The assault weapons ban will expire on September 13, 2004
if steps are not taken to reauthorize the ban.
Call on President Bush for Support | Senator Feinstein's Legislation |
| What You Can Do | News and Editorials
Watch Senator Feinstein's Recent Press
Conference to Reauthorize the Ban
The federal assault weapons ban -- prohibiting the manufacture and importation of 19-types of military-style assault weapons and dozens of others by physical characteristic -- will expire on September 13, 2004, unless Congress renews it.
The good news: The Senate went on record in March in support of legislation, which I sponsored with Senators John Warner of Virginia and Chuck Schumer of New York, that that would extend the ban.
In a bipartisan vote, the Senate approved a straight 10-year renewal of the current ban as an amendment to a bill being pushed by the National Rifle Association giving gun manufacturers and dealers protection from civil lawsuits.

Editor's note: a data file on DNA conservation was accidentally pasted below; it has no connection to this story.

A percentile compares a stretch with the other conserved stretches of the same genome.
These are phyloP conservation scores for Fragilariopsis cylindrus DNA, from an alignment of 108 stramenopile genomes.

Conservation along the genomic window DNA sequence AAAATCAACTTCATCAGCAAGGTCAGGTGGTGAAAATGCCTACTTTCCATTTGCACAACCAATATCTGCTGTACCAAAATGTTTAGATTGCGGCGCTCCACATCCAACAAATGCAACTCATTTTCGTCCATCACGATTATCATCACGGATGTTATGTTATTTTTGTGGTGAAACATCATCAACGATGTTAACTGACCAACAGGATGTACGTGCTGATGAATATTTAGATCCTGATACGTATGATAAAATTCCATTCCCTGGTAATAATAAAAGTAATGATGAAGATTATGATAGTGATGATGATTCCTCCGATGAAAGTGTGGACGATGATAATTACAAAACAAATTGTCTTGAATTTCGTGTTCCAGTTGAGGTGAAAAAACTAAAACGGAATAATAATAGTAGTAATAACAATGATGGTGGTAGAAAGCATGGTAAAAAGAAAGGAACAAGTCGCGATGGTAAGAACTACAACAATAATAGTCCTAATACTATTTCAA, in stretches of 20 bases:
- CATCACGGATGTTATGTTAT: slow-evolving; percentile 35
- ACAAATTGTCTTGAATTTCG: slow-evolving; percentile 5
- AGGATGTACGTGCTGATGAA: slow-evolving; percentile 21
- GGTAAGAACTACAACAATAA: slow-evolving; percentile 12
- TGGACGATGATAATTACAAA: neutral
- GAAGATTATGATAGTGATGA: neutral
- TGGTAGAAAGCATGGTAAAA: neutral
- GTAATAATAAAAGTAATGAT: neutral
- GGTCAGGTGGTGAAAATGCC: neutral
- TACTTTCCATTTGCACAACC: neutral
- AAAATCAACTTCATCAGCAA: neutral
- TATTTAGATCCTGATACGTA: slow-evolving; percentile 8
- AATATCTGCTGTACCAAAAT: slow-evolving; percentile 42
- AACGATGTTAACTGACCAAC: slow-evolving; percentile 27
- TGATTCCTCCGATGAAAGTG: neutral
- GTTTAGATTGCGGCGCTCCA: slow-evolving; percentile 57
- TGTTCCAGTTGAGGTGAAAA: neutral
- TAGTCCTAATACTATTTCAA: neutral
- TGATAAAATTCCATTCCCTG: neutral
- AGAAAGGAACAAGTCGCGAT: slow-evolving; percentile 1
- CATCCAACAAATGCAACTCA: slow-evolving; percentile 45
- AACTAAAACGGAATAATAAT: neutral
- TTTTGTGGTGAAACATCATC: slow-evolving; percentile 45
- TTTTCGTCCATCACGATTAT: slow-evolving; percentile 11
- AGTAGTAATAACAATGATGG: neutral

But in a bizarre twist, the NRA scuttled its own bill to prevent the assault weapons ban from being extended.
We will not give up the fight to save the ban. We will try to amend the extension of the ban to another bill moving through the Senate before it expires.
Ultimately, however, the fate of the ban may be determined by President Bush, who has indicated that he supports its extension, but has not lifted a finger to help.